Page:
Need of Calcium and Vitamin D in Patients after a Recent Fracture


Adequate calcium and vitamin D intake is advocated in guidelines of osteoporosis. However, the dosage needed to achieve an optimal calcium intake and vitamin D status is still a point of debate. Of 902 consecutive patients older than 50 years presenting at the time of fracture, 502 were evaluable for measurement of calcium intake and serum 25(OH)D concentration. We calculated the percentage of patients who needed calcium supplements to achieve intake of ?1000 mg/d and who needed cholecalciferol supplementation to achieve serum levels of ?50 nmol/l. Calcium intake ranged between 250 and 2050 mg/d and serum 25(OH)D between <10 and 130 nmol/l. A combination of calcium intake of ≥1000 mg/d and serum 25(OH)D concentration of ?50 nmol/l was present in 11% of patients. To achieve 1000 mg/d of calcium, 57% of patients needed supplementation of 500 mg/d and 12% needed 1000 mg/d. Systematic calcium supplements of 500 mg/d would achieve an intake of 1000 mg/d in 88%. To achieve serum 25(OH)D concentrations of 50 nmol/l, 41% of patients needed a supplement of 800 IU D3/d and 25% needed higher doses. Systematic supplementation of 800 IU/d would achieve 50 nmol/l in 75% of patients. Calcium intake and vitamin D status vary considerably between fracture patients. Conclusion: calcium supplements need to be titrated individually to achieve desirable levels. Most patients achieved 50 nmol/l of 25(OH)D with 800 IU D3/d. Prospective studies are needed to study how to achieve and maintain optimal serum vitamin D levels and adequate calcium intake.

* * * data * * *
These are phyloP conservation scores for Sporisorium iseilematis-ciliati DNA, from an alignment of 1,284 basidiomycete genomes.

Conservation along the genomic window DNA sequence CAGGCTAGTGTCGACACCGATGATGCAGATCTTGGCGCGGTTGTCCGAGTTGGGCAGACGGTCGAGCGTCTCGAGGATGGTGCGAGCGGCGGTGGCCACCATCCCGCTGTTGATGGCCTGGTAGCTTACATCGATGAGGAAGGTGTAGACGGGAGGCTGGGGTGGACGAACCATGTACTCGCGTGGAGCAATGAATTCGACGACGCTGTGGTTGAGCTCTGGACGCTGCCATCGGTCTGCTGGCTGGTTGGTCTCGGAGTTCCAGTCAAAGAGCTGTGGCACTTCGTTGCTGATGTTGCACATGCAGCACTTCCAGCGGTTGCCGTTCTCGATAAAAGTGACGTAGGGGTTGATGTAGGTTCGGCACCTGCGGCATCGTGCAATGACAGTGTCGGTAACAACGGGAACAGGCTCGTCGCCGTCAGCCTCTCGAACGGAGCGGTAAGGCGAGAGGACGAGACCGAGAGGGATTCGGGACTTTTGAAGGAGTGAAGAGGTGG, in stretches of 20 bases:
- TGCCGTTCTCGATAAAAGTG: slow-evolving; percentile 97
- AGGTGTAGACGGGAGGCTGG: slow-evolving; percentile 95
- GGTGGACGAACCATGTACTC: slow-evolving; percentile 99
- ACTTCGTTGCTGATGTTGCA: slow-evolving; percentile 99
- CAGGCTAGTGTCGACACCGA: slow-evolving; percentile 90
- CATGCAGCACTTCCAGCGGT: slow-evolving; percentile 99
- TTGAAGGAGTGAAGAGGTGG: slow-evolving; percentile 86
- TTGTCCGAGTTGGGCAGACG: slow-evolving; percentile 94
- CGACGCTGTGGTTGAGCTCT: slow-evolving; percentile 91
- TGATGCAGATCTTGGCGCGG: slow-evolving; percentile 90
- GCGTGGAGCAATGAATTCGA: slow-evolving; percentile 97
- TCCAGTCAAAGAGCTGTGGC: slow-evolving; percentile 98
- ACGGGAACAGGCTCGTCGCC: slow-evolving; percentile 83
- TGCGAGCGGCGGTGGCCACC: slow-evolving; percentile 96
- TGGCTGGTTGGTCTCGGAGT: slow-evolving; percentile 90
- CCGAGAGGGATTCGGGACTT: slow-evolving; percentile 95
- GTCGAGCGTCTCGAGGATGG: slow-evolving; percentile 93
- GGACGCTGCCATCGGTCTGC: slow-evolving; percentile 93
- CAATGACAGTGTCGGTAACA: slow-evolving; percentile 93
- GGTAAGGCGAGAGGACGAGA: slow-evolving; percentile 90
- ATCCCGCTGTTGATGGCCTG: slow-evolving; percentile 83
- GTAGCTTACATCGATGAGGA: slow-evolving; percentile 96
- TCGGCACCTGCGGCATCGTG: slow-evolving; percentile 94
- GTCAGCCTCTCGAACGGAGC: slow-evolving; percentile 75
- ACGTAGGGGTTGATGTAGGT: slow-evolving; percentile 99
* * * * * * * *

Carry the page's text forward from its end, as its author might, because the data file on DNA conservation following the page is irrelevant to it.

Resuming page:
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J. Bergh, S. Bidar, S. Bours, T. Geel and P. Geusens, "Need of Calcium and Vitamin D in Patients after a Recent Fracture," Food and Nutrition Sciences, Vol. 3 No. 4, 2012, pp. 539-547. doi: 10.4236/fns.2012.34076.

Conflicts of Interest

The authors declare no conflicts of interest.


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